Establishing A Zebrafish Model For Infection-Related Congenital Defects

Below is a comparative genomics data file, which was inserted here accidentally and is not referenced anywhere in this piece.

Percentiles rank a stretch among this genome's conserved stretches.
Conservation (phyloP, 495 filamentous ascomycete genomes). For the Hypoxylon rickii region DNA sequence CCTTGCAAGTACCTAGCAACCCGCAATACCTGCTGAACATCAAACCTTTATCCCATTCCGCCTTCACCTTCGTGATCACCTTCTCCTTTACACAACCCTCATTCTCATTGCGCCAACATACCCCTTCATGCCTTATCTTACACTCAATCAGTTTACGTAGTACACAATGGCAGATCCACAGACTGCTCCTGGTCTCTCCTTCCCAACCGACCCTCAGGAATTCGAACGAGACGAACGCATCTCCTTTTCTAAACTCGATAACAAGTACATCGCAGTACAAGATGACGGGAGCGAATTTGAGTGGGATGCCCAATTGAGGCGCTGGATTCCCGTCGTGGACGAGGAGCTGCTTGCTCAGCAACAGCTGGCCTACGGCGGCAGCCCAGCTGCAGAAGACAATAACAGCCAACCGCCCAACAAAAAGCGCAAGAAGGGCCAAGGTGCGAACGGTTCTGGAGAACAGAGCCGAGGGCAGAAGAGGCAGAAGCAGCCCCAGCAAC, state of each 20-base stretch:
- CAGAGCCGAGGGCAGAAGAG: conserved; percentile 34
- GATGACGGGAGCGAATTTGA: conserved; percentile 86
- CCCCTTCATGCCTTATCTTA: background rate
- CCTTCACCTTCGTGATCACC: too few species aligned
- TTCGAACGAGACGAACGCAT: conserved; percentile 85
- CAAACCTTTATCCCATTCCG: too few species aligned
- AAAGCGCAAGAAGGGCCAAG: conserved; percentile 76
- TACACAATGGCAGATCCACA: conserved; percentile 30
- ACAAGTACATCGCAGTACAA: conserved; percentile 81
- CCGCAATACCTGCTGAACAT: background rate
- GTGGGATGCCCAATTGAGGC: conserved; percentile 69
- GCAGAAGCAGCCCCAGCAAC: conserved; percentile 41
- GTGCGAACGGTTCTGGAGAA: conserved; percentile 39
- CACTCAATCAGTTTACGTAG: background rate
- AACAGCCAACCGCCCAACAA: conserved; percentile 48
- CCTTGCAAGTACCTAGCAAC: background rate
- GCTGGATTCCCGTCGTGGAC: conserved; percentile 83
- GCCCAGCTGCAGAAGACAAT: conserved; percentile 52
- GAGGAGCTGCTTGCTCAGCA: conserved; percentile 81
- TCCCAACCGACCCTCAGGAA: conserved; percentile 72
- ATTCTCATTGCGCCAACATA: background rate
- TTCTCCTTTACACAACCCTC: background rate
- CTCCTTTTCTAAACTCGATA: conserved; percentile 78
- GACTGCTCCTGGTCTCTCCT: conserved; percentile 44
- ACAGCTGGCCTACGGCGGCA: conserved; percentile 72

Microbial teratogens affect 1-5% of all human live births and are among the leading causes of congenital malformations. Teratogenic organisms include toxoplasma, rubella, cytomeglovirus (CMV), herpes simplex virus (HSV), and syphilis. Maternal infection with these agents during the first trimester of gestation results in severe abnormalities including microphthalmia (small and nonfunctional or poorly functional eyes). The mechanism for teratology is poorly understood, although transplacental infection of the developing embryo is involved. A major goal of our research program is to understand the mechanisms through which developmental abnormalities of the visual system are generated. We use the embryonic zebrafish as a model organism for our studies. The zebrafish develops rapidly and externally, and is amenable to genetic, molecular, and pharmacological manipulations, as well as to direct infection of developing embryos. We hypothesize that the developing visual system responds to both eye-selective (genetic) and non-selective (toxins and infections) stresses through a conserved pathway, resulting in a stereotyped microphthalmic phenotype (Kashyap et al., 2007). For example, experimental knockdown of genes involved in eye morphogenesis results in reduced eye size, and severely limited retinal cell differentiation (Stenkamp et al., 2002; Shen and Raymond, 2004; Rojas-Munoz et al., 2005). Similarly, treatment of embryos with ethanol causes microphthalmia and reduced retinal cell differentiation (Kashyap et al., 2007). We now wish to establish a zebrafish model for microbial teratology, to further test this hypothesis. In collaboration with COBRE investigators Gustavo Arrizabalaga and Lee Fortunato, we will focus on toxoplasma and HSV, two microbial teratogens that are not species-specific. Embryonic zebrafish will be exposed to these infectious agents over the period of neurulation and organogenesis (various exposure times over the 8 48 hours post-fertilization). Fixed embryos will be evaluated for effects on eye size and general pace of development. Our initial goals will be to a) establish the conditions permissive for infection, b) document any resulting developmental abnormalities, and c) identify any critical periods of sensitivity to these microbial teratogens. Embryos will be embedded and sectioned for analysis of eye-specific gene expression using in situ hybridization and immunocytochemical techniques, for comparisons with other microphthalmic phenotypes (see Kashyap et al., 2007). Future studies will test our hypothesis at the level of gene regulation using a comparative gene profiling approach.